Civil Service chiefs are considering using taxpayer money to create investment of £25bn in a sovereign wealth fund to buy shares in family firms across the UK.
Under plans being examined by the Government, the UK could be on course to launch its very own sovereign wealth fund. Officials are believed to be ‘seriously studying’ a £25bn taxpayer-backed fund to revive regional firms struggling in the wake of the coronavirus crisis.
As part of Prime Minister Boris Johnson’s promise to attempt to ‘level up’ the entire country once lockdown ends, the plan would involve the Government buying shares in key businesses outside London.
Eventually, the original owners, typically the families which founded the businesses, would be able to buy back the shares, meaning that the taxpayer would be refunded the original investment.
City investors are believed to have expressed a keen interest in the scheme, raising the possibility of both the private sector and the taxpayer investing in SMEs. If Ministers give the planned fund the go-ahead, it will be the first of its kind in the UK, although sovereign wealth funds are popular around the world.
Such funds invest state money in businesses and other assets in many countries in the Middle East to generate income and profits for their home economies. The funds in the region also invest huge amounts of money generated from oil fields in global stock markets and assets.
Boasting £900bn worth of investments in shares, bonds and property, Norway’s sovereign wealth fund is the largest in the world. The fund earned a record £140bn in 2019, equivalent to £26,400 for every Norwegian citizen.
Wealth fund to benefit SMEs
The current British plan is based on a proposition by Jim O’Neill, economist and supporter of former Chancellor George Osborne and his vision of a Northern Powerhouse, who has called for wide-ranging public investments.
The peer has drawn up a plan whereby the Treasury would set up a £25bn fund to invest in family-owned firms that, although struggling, have the capability to become world-class companies.
The Government could take so-called preference shares in the companies, which would mean that taxpayers would be the first to receive dividend payouts which could be targeted towards public spending projects.
Lord O’Neill said that companies would also have the opportunity to use the funding to convert any burdensome debt incurred during the pandemic to an equity stake.
He suggested that the Government should try to sell its shareholdings back to the original owners within ten years and said the scheme could encourage entrepreneurial companies to bring the country out of recession.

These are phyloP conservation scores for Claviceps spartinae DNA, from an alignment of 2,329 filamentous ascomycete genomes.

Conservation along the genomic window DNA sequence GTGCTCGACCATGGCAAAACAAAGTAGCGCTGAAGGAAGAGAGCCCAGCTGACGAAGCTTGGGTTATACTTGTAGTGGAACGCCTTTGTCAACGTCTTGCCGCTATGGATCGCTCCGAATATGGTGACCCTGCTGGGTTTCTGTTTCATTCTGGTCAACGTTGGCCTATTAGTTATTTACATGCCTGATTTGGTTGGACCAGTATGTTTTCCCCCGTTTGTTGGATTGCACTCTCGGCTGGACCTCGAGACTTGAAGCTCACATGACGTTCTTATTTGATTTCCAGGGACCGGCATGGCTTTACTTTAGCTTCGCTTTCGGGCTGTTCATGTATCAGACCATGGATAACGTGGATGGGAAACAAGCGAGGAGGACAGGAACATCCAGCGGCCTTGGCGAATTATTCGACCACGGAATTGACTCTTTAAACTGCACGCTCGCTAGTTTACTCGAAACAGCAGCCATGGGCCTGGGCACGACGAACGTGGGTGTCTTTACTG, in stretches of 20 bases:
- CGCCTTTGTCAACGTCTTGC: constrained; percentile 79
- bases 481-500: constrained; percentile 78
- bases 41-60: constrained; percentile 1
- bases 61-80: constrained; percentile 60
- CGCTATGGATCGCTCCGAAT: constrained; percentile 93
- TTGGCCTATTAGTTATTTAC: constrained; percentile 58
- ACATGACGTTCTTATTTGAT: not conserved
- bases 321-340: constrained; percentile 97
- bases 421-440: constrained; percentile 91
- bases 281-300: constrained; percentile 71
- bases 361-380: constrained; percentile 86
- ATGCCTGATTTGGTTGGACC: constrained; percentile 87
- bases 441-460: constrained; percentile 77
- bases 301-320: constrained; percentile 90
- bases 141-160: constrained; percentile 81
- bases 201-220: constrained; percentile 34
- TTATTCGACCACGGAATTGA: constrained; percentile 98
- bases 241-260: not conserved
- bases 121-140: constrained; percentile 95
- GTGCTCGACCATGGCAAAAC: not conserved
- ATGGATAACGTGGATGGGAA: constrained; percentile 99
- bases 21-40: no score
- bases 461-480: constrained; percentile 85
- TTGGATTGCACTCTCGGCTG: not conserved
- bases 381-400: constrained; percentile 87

As Chancellor Rishi Sunak forecast last week that there would be no ‘immediate bounceback’ from the economic implosion caused by coronavirus, Lord O’Neill countered by saying that a crisis should not be allowed to go to waste. Instead, this disaster should be managed by investing in British businesses and controlling the country’s debt.
Wealth Fund would target North and Midlands
Formerly chief economist at Goldman Sachs, Lord O’Neill is now the vice chair of Osborne’s Northern Powerhouse initiative and believes the North could benefit from taxpayer investment in companies specialising in green energy, advanced engineering and life sciences.
He added that although there are many great ideas and innovations coming from universities, the UK is not proficient in transforming them into businesses that go on to create jobs and wealth in the country. Start-ups are often bought ready-made from overseas while those that are created here tend not to grow and thrive.
The wealth fund would help regions such as the North and Midlands where there is world-class engineering potential and could enable investments in companies that have the technology to help the Government meet net-zero climate targets for 2030.
After all, Mr Sunak has said that investing in different regions across the UK is a ‘critical part’ of restoring the economy to normality after the crisis.
According to the Office for Budget Responsibility, the Government’s budget deficit is set to soar to £300bn this year, while the Bank of England has warned of the worst recession in 300 years. Rolls-Royce, British Airways, JCB and P & O Ferries have already announced substantial job cuts as unemployment claims increased by more than 800,000 last month.
On Saturday, as Sky News reported that Jaguar Land Rover had begun talks concerning a £1bn state support programme, it was suggested that the Government could take an equity stake in JLR as it seeks to support key industries.